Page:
Jim…this is a really timely post! I’m traveling to Australia next year and have been digging up a lot of information about this. I haven’t applied for the CapOne card yet but I’m eyeing the one you chose too. Too bad my Discover card isn’t usable but any fee-free card is fine with me!

  4. Garrett says:

    If you plan on taking out cash a lot, sign up for a Capitalone MoneyMarket savings account too, and get the ATM card. No fees abroad and you won’t need to carry so much cash.

  5. tom sundermeier says:

    i don’t get it. I thought you said Discover was a good card for international use. You don’t say why though, only that it is not accepted very many places. Seems like it would suck to use internationally.

    • Maiada Moussa says:

      I saw this article it helped me alot. Am from Egypt so i go there alot so this is my first credit card. I called American Express they are expensive didnt approve me anyway. Then I called Discover and was notified they are NOT AN INTERNATIONAL CARD. And lastly I called Capital One and I was approved. Thank god. Every dollar I spend I get 5 points for at gas stations and bla bla bla and one point for anything else.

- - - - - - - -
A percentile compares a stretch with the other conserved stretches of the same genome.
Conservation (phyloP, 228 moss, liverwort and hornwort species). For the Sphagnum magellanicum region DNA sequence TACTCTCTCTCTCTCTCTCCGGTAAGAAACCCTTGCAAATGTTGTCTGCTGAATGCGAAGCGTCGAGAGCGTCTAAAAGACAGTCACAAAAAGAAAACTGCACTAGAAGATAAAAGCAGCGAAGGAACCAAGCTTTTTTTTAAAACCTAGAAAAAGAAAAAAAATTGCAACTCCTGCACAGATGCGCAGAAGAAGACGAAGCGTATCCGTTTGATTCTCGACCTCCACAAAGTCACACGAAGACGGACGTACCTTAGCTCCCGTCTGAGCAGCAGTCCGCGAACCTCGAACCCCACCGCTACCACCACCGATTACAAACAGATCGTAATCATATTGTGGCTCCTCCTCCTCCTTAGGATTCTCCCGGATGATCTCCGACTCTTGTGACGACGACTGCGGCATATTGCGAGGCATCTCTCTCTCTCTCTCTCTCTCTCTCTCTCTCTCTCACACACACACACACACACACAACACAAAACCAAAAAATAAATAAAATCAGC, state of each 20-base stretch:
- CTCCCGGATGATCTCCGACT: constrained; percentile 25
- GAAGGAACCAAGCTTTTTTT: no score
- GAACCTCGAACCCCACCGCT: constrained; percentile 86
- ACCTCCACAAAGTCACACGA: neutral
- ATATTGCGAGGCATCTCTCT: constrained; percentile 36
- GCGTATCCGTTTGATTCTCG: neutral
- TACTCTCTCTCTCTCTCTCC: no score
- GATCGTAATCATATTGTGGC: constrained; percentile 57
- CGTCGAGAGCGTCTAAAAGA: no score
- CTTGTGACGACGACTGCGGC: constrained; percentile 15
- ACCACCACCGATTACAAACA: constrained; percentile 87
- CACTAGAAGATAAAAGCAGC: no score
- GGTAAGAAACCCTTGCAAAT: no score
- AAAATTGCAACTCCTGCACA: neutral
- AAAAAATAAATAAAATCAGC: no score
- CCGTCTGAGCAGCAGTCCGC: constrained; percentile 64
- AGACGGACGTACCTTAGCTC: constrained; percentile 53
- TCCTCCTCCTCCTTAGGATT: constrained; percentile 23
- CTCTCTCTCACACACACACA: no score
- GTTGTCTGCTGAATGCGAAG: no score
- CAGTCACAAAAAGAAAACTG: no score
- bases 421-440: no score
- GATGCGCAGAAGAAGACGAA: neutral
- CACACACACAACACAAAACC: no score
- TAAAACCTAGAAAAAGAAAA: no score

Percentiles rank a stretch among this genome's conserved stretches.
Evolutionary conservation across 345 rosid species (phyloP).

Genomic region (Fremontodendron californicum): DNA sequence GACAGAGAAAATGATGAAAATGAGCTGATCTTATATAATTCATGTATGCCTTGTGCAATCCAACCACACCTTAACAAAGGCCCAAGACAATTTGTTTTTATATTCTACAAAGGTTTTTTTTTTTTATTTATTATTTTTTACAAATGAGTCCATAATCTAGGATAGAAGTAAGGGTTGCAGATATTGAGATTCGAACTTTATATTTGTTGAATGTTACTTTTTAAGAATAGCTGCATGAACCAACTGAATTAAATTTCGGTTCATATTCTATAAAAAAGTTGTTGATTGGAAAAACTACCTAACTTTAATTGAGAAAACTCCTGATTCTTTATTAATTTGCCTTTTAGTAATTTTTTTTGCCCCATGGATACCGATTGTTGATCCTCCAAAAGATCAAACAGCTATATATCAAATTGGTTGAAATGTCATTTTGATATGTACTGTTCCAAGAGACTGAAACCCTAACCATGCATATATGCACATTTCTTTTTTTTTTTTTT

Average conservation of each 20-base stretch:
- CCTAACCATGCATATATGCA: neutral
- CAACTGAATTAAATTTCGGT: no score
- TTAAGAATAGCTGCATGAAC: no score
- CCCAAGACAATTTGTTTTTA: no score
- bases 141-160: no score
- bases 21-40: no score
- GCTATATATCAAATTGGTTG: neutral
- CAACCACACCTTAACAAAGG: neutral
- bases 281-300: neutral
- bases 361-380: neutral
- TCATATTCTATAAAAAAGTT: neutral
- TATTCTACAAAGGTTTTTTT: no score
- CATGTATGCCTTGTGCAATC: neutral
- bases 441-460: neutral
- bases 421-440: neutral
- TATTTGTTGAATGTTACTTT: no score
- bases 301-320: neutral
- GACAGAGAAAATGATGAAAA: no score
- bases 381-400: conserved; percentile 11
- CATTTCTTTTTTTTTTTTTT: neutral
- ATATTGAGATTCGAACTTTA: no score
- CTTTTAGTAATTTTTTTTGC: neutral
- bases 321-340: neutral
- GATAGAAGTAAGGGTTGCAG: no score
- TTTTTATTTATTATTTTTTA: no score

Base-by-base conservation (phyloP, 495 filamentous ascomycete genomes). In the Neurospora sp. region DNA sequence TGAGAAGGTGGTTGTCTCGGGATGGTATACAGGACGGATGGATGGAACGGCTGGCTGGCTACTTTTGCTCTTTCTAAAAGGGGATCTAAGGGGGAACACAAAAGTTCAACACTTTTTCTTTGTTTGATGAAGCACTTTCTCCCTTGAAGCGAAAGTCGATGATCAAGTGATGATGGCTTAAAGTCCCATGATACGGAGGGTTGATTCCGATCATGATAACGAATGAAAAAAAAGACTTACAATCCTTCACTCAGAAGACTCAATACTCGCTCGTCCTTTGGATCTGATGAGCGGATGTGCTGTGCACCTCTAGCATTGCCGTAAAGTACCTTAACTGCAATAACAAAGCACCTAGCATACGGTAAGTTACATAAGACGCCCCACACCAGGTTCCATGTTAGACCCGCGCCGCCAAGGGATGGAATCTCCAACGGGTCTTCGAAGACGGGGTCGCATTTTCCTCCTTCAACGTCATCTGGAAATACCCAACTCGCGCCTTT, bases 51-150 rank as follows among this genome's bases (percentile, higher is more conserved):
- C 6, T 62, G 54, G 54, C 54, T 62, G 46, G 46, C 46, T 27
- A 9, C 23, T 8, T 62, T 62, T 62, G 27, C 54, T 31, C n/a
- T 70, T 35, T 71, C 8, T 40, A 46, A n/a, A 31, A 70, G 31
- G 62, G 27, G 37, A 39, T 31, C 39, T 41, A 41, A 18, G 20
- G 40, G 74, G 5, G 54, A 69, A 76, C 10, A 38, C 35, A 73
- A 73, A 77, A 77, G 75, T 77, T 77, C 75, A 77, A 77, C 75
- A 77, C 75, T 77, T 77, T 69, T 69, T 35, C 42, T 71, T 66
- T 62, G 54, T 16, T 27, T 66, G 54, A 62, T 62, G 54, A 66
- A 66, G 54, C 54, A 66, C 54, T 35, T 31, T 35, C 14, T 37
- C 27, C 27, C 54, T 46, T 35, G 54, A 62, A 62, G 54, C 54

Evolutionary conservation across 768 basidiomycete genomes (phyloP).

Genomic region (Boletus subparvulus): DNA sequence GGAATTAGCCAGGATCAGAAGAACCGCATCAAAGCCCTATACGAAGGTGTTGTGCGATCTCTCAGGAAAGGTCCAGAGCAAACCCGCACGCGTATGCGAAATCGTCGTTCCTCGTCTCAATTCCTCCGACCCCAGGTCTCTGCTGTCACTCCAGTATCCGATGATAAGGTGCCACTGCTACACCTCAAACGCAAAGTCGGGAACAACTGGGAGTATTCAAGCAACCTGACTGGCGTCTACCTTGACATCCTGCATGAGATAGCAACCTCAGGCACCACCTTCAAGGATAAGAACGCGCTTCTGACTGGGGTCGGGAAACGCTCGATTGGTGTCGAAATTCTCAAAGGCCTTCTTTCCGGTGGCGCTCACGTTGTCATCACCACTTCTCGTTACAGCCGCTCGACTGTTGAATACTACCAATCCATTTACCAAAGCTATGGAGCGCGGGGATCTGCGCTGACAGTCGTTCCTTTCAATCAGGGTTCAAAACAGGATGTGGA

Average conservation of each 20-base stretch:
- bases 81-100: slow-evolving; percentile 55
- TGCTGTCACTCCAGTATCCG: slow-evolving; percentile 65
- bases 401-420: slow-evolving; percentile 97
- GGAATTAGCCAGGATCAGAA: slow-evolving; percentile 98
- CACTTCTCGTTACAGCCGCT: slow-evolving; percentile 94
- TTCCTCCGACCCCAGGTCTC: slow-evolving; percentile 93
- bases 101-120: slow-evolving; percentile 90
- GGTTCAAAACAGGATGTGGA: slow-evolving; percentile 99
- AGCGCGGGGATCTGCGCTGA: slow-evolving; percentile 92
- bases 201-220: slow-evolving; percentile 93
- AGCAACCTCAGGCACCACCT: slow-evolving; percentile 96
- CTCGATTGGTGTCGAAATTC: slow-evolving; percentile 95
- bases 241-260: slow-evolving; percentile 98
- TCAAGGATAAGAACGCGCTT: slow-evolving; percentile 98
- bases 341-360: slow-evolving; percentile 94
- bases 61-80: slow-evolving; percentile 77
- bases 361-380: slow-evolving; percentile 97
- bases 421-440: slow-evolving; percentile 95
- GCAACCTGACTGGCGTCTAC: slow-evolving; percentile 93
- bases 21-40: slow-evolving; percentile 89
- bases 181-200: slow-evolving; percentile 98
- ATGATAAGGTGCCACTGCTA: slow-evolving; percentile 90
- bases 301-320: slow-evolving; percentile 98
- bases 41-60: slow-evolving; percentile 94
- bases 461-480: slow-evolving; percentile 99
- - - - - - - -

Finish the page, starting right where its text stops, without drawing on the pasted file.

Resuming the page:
6. jim says:

    I should amend it to say that, based on fees alone, it appears Discover and Capital One are the best options. Upon further examination, it appeared that Discover was less than ideal and Capital One was the clear winner between the two.

  7. Kevin says:

    Math Geek Alert!

    8% of $20 would make the bill 21.60, which I think is what you intended (1% + 2% + 5% is 8%). $20.80 is only 4% more than $20.

  8. jim says:

    Whoops, you’re right! Thanks Kevin!

  9. Scott says:

    From my recent business travel to Japan, 2% seems low for the fees AMEX charges. I thought they were supposed to be one of the better international cards but from comparing my statement to what my employer is reimbursing me for (based on daily exchange rates) I think I’m really paying somewhere closer to 4-5%. Although, maybe I’m just getting hosed by my employer’s exchange rate or AMEX’s exchange rate (or both!).

    I’ve heard Capital One is the best from just about everyone who’s traveled extensively abroad.

  10. efficacyman says: